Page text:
Introduction to Passive Income
Everybody likes money. Me telling you that is about as shocking as me telling you that Black folks like Hennessy or Mexicans like Coronas...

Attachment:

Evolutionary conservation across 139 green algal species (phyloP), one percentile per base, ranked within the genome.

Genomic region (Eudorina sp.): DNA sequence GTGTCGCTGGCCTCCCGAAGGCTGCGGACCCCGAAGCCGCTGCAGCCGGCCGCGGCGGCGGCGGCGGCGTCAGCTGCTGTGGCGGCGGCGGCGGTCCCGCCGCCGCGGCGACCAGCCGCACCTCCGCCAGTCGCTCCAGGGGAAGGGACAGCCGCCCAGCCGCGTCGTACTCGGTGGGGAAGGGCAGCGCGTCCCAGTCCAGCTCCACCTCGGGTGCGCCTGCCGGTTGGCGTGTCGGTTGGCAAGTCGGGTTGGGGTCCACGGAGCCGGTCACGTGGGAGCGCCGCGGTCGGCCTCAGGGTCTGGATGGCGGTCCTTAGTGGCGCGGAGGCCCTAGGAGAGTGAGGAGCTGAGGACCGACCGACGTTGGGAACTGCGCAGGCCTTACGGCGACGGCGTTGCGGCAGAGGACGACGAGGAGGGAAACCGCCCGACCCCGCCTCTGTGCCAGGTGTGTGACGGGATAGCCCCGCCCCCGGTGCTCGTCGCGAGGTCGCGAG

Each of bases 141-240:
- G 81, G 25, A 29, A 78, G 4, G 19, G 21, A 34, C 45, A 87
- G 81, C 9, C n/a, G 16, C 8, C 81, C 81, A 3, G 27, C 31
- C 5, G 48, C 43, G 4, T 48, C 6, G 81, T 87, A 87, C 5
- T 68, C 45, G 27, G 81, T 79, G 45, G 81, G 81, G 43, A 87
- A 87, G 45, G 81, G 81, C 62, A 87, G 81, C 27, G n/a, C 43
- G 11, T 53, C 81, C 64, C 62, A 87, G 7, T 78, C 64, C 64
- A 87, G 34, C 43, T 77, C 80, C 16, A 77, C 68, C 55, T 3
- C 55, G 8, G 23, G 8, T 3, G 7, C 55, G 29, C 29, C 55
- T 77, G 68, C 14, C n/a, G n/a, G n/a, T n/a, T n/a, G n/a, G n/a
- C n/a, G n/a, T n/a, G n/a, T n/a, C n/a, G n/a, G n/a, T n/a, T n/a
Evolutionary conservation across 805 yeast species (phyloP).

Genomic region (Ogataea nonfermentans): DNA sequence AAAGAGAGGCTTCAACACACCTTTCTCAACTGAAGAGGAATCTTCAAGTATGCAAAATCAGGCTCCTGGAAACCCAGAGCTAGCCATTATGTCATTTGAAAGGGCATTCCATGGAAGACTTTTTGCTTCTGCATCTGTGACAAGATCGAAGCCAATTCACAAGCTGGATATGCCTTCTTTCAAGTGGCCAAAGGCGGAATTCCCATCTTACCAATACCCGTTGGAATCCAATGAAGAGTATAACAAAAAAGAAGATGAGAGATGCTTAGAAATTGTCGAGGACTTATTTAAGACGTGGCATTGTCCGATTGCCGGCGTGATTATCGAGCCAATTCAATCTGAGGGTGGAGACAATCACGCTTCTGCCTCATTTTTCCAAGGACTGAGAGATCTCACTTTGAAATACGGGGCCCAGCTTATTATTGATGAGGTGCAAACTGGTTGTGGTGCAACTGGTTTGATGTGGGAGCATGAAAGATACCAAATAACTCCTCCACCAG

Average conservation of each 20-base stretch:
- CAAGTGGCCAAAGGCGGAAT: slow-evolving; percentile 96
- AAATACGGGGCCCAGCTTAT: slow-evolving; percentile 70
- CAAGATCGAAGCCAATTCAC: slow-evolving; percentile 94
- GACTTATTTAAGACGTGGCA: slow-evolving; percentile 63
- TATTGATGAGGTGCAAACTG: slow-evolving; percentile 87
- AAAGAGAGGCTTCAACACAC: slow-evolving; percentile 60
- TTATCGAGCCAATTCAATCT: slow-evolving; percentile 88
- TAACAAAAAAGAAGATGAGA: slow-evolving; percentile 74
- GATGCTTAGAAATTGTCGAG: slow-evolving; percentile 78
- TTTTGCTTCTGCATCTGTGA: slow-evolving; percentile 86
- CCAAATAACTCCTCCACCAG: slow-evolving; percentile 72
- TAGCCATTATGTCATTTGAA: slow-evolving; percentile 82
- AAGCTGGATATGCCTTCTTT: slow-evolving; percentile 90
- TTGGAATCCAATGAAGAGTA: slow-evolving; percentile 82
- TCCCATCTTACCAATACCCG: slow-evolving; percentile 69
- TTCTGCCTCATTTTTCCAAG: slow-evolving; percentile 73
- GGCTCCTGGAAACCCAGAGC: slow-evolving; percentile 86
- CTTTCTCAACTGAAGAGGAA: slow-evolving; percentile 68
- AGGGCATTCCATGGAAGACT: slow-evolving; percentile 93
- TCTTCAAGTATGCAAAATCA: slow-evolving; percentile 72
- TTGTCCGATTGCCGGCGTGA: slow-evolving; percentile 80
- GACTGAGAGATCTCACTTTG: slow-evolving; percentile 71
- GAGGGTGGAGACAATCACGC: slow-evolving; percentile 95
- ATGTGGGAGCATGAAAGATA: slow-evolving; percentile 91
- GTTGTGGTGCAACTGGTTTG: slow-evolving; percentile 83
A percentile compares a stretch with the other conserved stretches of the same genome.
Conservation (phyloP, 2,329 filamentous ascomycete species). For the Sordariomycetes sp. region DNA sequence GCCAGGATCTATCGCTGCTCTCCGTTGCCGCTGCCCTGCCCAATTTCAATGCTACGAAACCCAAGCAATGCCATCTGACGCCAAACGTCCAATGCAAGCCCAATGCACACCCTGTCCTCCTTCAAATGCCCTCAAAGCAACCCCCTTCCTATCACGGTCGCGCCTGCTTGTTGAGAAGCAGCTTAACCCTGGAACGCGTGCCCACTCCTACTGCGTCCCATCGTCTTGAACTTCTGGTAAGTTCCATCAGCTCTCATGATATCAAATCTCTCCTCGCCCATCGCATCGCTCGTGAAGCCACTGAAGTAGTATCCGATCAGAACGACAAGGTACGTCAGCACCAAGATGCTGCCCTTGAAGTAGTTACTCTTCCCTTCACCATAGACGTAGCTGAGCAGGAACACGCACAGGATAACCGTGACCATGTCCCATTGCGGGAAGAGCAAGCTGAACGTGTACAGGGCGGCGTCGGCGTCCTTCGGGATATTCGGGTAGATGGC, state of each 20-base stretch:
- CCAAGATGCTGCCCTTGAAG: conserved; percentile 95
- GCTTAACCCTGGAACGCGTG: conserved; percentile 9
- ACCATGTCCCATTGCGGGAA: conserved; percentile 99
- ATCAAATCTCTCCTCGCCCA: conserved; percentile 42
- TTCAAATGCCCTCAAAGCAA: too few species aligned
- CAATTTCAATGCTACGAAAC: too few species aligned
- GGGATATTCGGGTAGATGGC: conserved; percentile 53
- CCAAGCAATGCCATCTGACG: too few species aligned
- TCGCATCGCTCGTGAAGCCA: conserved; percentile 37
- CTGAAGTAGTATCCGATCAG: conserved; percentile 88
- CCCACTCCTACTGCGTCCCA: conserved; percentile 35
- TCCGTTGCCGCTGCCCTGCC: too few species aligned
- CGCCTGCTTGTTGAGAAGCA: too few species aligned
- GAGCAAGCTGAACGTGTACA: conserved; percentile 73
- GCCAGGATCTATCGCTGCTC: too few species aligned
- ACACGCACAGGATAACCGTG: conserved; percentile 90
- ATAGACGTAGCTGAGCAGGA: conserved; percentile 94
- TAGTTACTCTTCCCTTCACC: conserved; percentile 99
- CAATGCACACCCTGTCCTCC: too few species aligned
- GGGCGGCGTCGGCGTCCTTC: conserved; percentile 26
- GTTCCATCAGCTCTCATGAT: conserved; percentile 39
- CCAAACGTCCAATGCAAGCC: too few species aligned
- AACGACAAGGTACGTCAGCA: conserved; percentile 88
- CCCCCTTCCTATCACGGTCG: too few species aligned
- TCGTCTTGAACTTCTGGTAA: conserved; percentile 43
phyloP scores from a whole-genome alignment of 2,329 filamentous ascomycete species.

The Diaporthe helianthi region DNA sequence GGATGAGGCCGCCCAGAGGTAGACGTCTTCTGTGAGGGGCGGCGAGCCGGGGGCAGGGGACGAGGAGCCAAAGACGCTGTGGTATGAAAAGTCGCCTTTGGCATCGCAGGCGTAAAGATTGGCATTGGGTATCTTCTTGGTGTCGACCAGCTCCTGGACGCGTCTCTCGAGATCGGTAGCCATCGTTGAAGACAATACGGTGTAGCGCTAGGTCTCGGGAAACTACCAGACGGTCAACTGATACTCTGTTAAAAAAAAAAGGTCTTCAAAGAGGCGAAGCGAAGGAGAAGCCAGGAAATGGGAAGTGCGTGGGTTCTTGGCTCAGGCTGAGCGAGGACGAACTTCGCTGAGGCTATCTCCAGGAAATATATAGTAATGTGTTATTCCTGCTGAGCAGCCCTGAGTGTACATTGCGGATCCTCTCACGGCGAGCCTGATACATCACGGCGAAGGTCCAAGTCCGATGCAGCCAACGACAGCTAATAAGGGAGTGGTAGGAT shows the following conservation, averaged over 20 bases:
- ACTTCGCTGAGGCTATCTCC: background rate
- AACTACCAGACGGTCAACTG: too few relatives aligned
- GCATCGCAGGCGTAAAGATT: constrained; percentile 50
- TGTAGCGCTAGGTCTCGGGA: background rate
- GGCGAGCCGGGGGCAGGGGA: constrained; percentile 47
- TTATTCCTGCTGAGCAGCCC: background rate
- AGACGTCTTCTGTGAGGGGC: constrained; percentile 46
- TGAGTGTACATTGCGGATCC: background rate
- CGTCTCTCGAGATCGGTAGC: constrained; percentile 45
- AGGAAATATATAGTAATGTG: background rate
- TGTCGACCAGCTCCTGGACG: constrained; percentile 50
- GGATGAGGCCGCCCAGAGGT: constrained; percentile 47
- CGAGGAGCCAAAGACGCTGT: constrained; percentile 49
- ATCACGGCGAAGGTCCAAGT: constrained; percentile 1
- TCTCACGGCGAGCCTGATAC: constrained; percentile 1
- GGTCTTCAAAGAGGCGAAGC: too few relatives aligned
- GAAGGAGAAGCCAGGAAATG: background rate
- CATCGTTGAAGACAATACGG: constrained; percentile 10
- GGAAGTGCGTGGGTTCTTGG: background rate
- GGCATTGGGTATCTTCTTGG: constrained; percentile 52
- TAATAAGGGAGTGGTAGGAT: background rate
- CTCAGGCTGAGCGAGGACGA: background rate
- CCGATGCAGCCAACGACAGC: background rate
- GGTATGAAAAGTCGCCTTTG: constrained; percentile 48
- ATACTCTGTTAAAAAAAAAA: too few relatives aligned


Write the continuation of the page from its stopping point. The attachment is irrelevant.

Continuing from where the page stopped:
Everybody likes money. Me telling you that is about as shocking as me telling you that Black folks like Hennessy or Mexicans like Coronas. The problem is that 99% of folks don't like what they have to do to make money. There is absolutely nothing wrong with taking a not-so-dream job for the sake of keeping a roof over your head and bacon (or avocados for you vegans out there) on the table. The limitation is that most folks make a set amount of money each year, and that's that. If they want more, they have to find a better paying job; and if it were that easy, everybody would do it. There's where passive income comes into the picture. Defining Passive Income Passive income is a broad term used to describe money that takes little to no effort to generate. Once the initial work is put in, you sit back and let the money work for you. Having a source of passive income is important because it allows you to maximize your time how you want to. If you want to spend your time sitting on your ass watching Netflix (which you probably do now), you can do that; if you want to spend extra time with your younger children, you can do that; if you want to spend your time working and making more money (spoiler alert: you probably should), you can do that. Hell, if you want to sit around all day in a four-cornered room staring at candles, you can do that, too. The point is that it doesn't matter what you want to do, having passive income can give you the time you need to do it. Passive income generally falls into one of two categories: those that require money to start, and those that only need time and effort to start. Yes, it often takes money to make money, but many folks would be surprised to know they can start earning passive income without needing thousands of dollars to begin. Even passive income streams that take money to begin can be done with small amounts of money. Passive Income That Requires Money Creflo Dollar didn't actually say that, but I ain't forgot about son asking his church congregation for $65 million for a private jet. Anywho—if you're broke as hell and down to your last dollar, you can gon' head and skip to the next section; this info might not be relevant to you. If you're broke as hell, down to your last, but have folks you can ask for money, you're in the right place. Using someone else's money is not always the best choice because your margin for error gets thinner than European models, but it can work. The majority of folks use their 9-to-5 to get enough money to fund these types of activities. Dividend Stocks and Bonds One of the simplest ways to generate passive income is to invest in stocks that pay out dividends or bonds that will pay you interest. It takes time upfront to research and choose which companies you want to invest in, but once that's done, you can generally expect to sit back and let the money roll in (kinda). Of course, there's a risk with any investment, especially stocks. If your focus is on generating another stream of income, focus on blue-chip stocks that payout steady dividends, and are relatively safe. Blue-chip stocks are older, well-established companies that usually thrive no matter the economic times—such as companies like Coca-Cola, Disney, and Microsoft. If you want to go the bond route, choose safer bonds with at least an A-/A3 bond rating (see the chart below). Certificate of Deposits (CDs) A CD is basically debt issued out by a bank to folks who want to "lend" out their savings and earn some extra cash. When you buy you a CD, you loan the bank money for a pre-determined length of time at a specific interest rate. The longer you're willing to lend them money, the higher the interest rate is liable to be. During that time, the bank pays you periodic interest payments and then returns the original amount (called the principal) back to you. CDs are insured up to $250,000, so any amount below that is 100% risk-free. The problem is that once you buy a CD, you're essentially locking your money away for that time period; any withdrawal will likely result in a penalty. Money Markets Money Markets can either be accounts or funds, and they work like regular savings accounts, just with higher interest rates. The jig, however, is that they have strict withdrawal rules, such as limited withdrawals and transfers. The interest rates offered on money markets usually increase with the amount of money put into the account, so they're not as beneficial to broker folks. The one benefit is that it's easier to access your money with money markets than CDs. Real Estate Property Real estate is one of the more popular ways of generating passive income, but it tends to be expensive to get started. However, if you have the funds available, investing in a rental property can get you a lucrative return. It's not all sweet, though; you run the risk of the property remaining vacant, choosing a bad location, or losing money over time after paying for expenses, taxes, and mortgage payments. Passive Income Requiring Time and Effort If you're looking to make passive income but have a limited budget, you've come to the right place, fellow brokey. Most passive income that requires little money to begin comes from creating original works and content. Creative Royalties This could be royalties from a book you wrote, a song you recorded, or any other publication where you could get a cut of the profits. These options aren't always free, however. It may take money to produce the book (hiring designers, editors, etc.), record the song (buying studio time or equipment), or printing the publication (distribution costs), but these costs are relatively low compared to things like real estate. Blog or Website Advertisements With the rise of the Internet has come a way to earn passive income by selling online advertisements on a blog or website that generates a lot of traffic. If you create content folks like, they will keep coming to your site, and the more eyeballs on your site, the more you can charge businesses to advertise. That's the foundation of a lot of businesses. Take Facebook and Google, for example. They're able to offer free services to consumers because advertisers want access to the billions of folks who use their platforms—and they pay a helluva lot for it. Of course, your blog or website isn't likely to get to that scale, but if you have a niche audience, advertisers will pay. If you have an audience that's predominantly Black women age 21–30, and I'm a business with a target audience of Black women age 21–30, then guess what? You just might be in luck. Intellectual Property You can also receive money from your intellectual property, such as inventions and patents. Of course, not everybody is destined to be the next Thomas Edison or anything like that, but anything you've created can be patented—regardless of how small or insignificant you may think it is. Even if it's not applicable now, you never know when somebody will need to use something you've patented. The Final Word This may be able to go without saying, but until your passive income comfortably surpasses your expenses, STICK TO YOUR DAY JOB. For the overwhelming majority of folks, passive income is meant to supplement their other income, not completely replace it. If you're in a position to bring in multiple streams of incoming—including your day job—do just that. You won't always be able to work; take advantage of it while you can.